Pro not only failed to define several key terms in the prompt, but also defined something that isn't even in the prompt, wasting the storage space of the digital description section. Tip for Pro: A winnable setup would be more optimal if the terms in the topic and only them are defined in the description.
Mental Health: noun
a person’s condition with regard to their psychological, emotional, and social well-being
the work performed by one that serves
c: contribution to the welfare of others
d: disposal for use
These are the entries I have found on MW dictionary that fit the contextual environment of this topic. Feel free to add any if you label the source and justification.
1: not costing or charging anything
The topic should be:
Work(especially beneficial work) regarding people's emotional, social, psychological well-being should cost nothing.
There are no limiters, so we are assuming that the topic says, all work that could qualify as mental health services should not be paid by anyone using anything.
Arg 1: Free to Whom?
When we say something is free in casual terms, we usually mean they are free to "us", the consumers. Unless the corporation was purposefully non-profit just to prove me wrong, which I will get to in a moment, nobody in the baseball industry would think their net income increased when a group of people turned in their "free baseball ticket" from the lottery, one form or another. We usually say something is free if we don't have to pay for it. WE don't have to pay for it.
However, this is a debate, and using vernacular English debate topics will only get more confusing as different specimens of implicature makes the semantical environment deep. I wish to have nothing to do with those. We use a dictionary that collects what the authentic meaning of a word is, which is Merriam-Webster.
If a commodity is free to certain consumers, it usually means that another party pays for its worth that is not zero. For example, if you enjoy a free meal along with your boss at a classy dine, it probably means the boss pays for both individuals' meals. And yes, actual quality of "free" can be denied even if no financial exchange, not cash nor loanable fund, was made. If you and your boss leaves without paying, the restaurant pays for the meal because they have output the value of labor equal to that the price of the meal made, even if they didn't get anything material from it. And if the police knocks on your door and chases you to the jailhouse at the same time supplying the diner with the supposed amount of cash, in the end, you are still paying for it. It does not cost nothing unless the economy ceases to function due to there being a lack of functional currency.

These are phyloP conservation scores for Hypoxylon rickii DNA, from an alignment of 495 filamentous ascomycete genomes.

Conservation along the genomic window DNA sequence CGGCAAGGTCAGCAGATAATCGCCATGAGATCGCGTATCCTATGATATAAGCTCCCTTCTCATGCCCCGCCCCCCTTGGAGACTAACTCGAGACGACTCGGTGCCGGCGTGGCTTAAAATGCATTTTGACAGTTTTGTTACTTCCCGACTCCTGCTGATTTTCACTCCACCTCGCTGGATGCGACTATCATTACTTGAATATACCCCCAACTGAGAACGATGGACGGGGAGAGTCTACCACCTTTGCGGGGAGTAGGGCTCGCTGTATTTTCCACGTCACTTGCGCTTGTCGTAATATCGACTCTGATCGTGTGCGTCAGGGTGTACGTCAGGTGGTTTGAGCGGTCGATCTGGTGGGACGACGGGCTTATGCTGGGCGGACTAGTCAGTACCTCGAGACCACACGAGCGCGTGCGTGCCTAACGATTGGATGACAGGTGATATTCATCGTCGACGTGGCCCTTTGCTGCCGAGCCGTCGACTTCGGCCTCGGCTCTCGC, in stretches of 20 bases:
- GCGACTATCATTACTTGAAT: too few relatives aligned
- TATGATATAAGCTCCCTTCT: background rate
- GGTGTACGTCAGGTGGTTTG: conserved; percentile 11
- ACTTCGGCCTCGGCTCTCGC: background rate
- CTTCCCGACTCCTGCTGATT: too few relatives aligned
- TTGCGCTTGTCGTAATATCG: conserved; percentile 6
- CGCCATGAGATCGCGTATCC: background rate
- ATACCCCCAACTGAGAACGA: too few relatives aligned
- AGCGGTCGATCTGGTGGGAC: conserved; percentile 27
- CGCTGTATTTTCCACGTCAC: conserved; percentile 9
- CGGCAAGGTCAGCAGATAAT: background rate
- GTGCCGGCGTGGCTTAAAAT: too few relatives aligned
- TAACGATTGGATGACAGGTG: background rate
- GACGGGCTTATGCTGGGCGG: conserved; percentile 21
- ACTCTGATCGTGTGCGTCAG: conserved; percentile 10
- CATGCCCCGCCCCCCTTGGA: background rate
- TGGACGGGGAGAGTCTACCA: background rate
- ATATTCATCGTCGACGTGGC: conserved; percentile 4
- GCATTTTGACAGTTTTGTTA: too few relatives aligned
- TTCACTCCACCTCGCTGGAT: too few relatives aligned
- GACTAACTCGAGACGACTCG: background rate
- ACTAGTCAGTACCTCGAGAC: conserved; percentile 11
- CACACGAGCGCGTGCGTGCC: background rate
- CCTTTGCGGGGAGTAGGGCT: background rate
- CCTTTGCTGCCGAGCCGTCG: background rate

The idea is if something has value, it is not free, someone somewhere is paying for it. Since what group of people mental health services should be free to was not specified in the preset, this means based on the bounds(or a lack thereof), Pro is correct if and only if:
-Mental health services carry no value
-Currency hold no value
The second one is obviously wrong as we have used currency to trade for stuff like gold and ice cream for decades if not centuries, even if they are just a more stiff variation of toilet paper and some numbers on a computer. We use those. We actually do.
The first one was openly dismissed by Pro, as Pro admits mental health services do have value.
Our mental health is one of the most important aspects of our well-being. While your physical health is also important, if your mental health isn't taken care of, then you will struggle to take care of the rest of your wellbeing. Many people within America alone struggle with maintaining a healthy mental wellbeing and often go untreated for any underlying issues.
I do not have to cite the entire paragraph.
- Because both parties agree that mental health services hold value
- And that if something has value, someone somewhere at some time will pay for it, making it not "free"
- Thus, Mental health services should not be "free" as long as they still worth something.
I rest my case.